Product images for Google shopping is an undervalued ranking factoring. The ability to add up to 10 additional images for each SKU can help your brand rank across different Google shopping placements.
We have talked about your product titles and product descriptions helping you rank in Google shopping. A lot of marketers focus on these two areas in their shopping feed and beyond your product’s price, the two biggest areas that can help your shopping ads get impressions are product title and product description.
Some other areas of your shopping feed that need work when you want to optimize attributes for different SKUs:
You can also look a using a Supplemental Feed to help optimize your shopping feed if you are not using a shopping feed management platform. Now on with the show. A product title should contain the following:
What is less talked about and can have a huge impact on shopping ads, are your product images. We have seen over the last few years Google focus their tech on being better at reading and understanding images. We know that Google scans images to make sure all the ways your product could rank in shopping are covered. If your product title does not have the colour black but you sell black jeans. You will get ranked for people searching for black jeans.
Additional Product Images
Any brand running shopping ads will use the standard image_link attribute. Submitting URLs to high-resolution product images help improve your chances of capturing your customers attention. We recommend removing any UTM sizing parameters and submitting images that are at least 650 × 850 pixels. This is pretty standard and where basic shopping feeds end.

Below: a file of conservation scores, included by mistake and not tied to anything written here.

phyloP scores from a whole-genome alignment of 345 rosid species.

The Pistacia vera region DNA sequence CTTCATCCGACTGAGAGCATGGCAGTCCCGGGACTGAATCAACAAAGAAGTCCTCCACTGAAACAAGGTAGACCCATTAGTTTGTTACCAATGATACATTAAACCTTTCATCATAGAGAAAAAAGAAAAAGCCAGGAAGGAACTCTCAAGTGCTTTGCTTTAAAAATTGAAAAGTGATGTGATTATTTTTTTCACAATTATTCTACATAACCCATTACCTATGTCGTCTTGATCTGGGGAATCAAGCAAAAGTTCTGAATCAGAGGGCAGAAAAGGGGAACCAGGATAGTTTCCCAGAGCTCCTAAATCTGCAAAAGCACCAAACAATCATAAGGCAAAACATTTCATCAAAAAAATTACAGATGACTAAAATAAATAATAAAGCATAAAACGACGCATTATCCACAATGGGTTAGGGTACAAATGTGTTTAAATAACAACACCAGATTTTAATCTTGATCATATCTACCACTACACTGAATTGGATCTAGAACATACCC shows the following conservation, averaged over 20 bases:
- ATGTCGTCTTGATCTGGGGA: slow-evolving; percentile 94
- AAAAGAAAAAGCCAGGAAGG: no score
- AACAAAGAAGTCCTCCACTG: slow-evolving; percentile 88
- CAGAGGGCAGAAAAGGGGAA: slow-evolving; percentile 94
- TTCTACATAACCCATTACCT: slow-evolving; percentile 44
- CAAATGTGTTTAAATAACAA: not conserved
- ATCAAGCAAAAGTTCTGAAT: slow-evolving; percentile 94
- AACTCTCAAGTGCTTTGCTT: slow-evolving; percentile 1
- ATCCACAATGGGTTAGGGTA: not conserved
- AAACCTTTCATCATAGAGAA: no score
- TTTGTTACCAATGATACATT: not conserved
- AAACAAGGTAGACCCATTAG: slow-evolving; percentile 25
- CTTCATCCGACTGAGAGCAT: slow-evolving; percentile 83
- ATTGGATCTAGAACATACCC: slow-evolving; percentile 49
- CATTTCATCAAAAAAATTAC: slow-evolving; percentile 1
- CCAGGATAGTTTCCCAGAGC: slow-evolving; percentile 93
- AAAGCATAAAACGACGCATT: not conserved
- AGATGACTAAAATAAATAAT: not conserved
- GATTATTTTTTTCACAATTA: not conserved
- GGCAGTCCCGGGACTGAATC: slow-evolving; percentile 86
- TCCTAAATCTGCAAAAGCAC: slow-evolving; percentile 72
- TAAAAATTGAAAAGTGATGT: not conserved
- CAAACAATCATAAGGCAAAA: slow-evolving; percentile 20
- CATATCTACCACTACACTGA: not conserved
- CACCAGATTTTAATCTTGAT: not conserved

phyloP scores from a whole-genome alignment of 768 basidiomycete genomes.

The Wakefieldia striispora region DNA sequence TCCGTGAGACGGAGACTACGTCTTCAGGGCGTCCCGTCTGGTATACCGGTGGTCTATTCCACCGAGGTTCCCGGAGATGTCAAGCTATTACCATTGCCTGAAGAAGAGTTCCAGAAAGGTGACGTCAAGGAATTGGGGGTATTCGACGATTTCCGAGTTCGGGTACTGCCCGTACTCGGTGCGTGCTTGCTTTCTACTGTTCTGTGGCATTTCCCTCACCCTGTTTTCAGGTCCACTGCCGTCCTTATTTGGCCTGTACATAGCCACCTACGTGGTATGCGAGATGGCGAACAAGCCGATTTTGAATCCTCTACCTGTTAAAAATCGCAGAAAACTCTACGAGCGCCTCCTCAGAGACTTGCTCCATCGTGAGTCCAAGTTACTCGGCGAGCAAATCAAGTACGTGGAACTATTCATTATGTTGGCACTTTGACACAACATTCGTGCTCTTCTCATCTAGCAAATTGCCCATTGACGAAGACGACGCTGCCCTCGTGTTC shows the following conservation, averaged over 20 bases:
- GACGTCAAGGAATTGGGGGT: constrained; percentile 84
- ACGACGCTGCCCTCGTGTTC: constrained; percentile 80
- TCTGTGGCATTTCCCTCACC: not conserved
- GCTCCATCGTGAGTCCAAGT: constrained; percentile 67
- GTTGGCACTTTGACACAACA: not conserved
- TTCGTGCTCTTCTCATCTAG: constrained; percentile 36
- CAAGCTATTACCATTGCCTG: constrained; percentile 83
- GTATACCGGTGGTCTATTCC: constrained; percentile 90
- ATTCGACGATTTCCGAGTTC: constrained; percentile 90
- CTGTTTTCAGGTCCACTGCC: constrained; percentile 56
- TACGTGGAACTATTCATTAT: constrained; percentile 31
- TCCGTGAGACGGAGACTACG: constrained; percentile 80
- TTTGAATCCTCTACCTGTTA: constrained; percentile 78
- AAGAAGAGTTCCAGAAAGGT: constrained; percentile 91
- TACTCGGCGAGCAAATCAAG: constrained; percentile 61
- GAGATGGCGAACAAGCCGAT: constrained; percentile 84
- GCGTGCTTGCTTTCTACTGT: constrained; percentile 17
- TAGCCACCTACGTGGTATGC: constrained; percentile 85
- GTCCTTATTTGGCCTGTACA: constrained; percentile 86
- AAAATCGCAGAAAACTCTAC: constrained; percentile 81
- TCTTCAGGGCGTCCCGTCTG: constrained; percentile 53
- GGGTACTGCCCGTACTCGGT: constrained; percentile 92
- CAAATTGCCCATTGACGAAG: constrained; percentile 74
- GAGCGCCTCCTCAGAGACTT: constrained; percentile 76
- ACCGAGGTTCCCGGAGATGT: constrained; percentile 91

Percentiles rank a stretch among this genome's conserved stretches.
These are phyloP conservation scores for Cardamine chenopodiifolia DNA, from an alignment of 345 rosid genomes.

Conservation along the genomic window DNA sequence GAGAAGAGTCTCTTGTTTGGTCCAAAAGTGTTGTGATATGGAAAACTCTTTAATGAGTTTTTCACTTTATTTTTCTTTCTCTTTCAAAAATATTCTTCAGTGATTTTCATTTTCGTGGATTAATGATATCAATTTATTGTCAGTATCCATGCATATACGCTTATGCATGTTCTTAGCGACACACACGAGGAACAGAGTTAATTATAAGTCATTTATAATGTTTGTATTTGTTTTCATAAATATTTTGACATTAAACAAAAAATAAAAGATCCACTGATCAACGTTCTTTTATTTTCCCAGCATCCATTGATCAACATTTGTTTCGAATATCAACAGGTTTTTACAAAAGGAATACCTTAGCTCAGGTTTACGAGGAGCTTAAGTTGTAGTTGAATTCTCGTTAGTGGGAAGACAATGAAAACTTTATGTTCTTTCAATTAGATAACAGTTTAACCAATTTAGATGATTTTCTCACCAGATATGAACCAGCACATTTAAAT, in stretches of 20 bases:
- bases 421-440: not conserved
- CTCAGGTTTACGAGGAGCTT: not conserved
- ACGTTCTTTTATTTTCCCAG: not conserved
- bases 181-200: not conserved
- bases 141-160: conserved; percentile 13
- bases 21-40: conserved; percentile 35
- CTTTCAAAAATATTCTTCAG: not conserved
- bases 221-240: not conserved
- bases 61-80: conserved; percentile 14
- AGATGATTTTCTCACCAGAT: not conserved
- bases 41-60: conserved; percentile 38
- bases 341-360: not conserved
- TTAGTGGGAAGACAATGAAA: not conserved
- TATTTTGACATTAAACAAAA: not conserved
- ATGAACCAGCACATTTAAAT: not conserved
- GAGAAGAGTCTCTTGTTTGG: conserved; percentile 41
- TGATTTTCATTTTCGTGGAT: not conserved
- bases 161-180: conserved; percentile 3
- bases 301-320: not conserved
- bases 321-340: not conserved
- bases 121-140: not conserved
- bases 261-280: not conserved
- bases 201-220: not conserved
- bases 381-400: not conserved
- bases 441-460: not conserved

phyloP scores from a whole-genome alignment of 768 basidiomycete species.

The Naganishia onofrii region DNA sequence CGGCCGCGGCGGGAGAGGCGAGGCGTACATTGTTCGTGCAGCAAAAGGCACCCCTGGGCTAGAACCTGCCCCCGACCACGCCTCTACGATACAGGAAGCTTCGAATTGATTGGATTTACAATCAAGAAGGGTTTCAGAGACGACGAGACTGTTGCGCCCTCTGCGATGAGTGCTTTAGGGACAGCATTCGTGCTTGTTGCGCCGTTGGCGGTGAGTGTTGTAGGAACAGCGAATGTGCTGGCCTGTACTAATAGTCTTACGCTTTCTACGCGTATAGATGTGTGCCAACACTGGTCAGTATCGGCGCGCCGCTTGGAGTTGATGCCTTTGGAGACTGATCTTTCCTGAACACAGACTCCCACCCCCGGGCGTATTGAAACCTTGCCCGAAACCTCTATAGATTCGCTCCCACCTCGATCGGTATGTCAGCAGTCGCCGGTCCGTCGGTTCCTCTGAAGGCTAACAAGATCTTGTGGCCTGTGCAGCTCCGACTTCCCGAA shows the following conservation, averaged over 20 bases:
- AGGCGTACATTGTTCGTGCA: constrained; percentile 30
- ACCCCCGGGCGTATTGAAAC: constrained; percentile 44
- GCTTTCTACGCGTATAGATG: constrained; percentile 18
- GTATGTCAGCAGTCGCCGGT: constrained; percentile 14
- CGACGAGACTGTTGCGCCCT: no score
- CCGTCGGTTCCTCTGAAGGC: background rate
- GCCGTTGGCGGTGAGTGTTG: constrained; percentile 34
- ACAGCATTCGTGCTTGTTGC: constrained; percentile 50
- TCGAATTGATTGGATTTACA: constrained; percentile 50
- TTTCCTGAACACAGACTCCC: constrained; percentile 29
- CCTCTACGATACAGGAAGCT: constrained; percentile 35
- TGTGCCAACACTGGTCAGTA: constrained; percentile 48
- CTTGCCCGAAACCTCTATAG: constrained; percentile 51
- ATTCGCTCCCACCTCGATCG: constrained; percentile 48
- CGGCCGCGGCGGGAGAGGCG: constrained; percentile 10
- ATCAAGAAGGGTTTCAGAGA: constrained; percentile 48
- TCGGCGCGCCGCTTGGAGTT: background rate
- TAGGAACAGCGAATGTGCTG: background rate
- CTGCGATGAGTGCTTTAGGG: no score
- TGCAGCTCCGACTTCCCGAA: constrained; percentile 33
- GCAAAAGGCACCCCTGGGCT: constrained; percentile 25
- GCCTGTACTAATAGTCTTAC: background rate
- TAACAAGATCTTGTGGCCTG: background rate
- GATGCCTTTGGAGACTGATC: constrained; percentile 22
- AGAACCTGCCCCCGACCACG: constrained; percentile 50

What most brands don’t know is your can use the additional_image_link attribute in your shopping feed. This will provide your brand with the opportunity to add up to 10 additional images per product/SKU to help shoppers see different views/angles of your product.
What sets the additional image link attribute apart from the image link attribute is that you can use images that are not allowed in the latter. Here are some examples to use those 10 additional images:
- Show the product with product staging elements
- Show the product in use, which could include a person in the image
- Show the product from different angles
- Highlight parts of the product without showing the entire product
- Show parts of a bundle instead of showing all products in the bundle. When you submit a custom bundle of products, use the is_bundle attribute.
- Display the entire multipack. When you submit a custom multipack of products, use the multipack attribute.
A lot of these additional images rules let you show the product from different angles or the product being used. For example, if the main image shows product packaging, including images of the box contents in the additional images can help users better understand what they are buying.
Plus with all these additional images for your SKUs. This can help you rank and let Google better understand what you are selling with your shopping ads.
These best practices can help you go beyond the basic requirements to optimize your product data for performance.
- Follow the best practices for the image_link attribute.
For example, do not submit:
- Brand-only or logo images
- Blurry or misshapen images
- Images with a watermark, or text not relevant to the image such as trademark or store info
- Submit images that meet the size requirements. If you include images that are under the minimum size requirements (explained in image_link), your product won’t be disapproved, but your images won’t be shown.
Uploading Additional Images
You don’t need to have these images on your website. You could have the images stored on a server and have your shopping feed fetch them to include them in your shopping campaigns. This is important if you don’t want your competitors to know what you are up to.
If you want to start to optimize your shopping feed and understand how to go beyond the basics. Don’t undervalue your product images. That is it for this week. See you next time.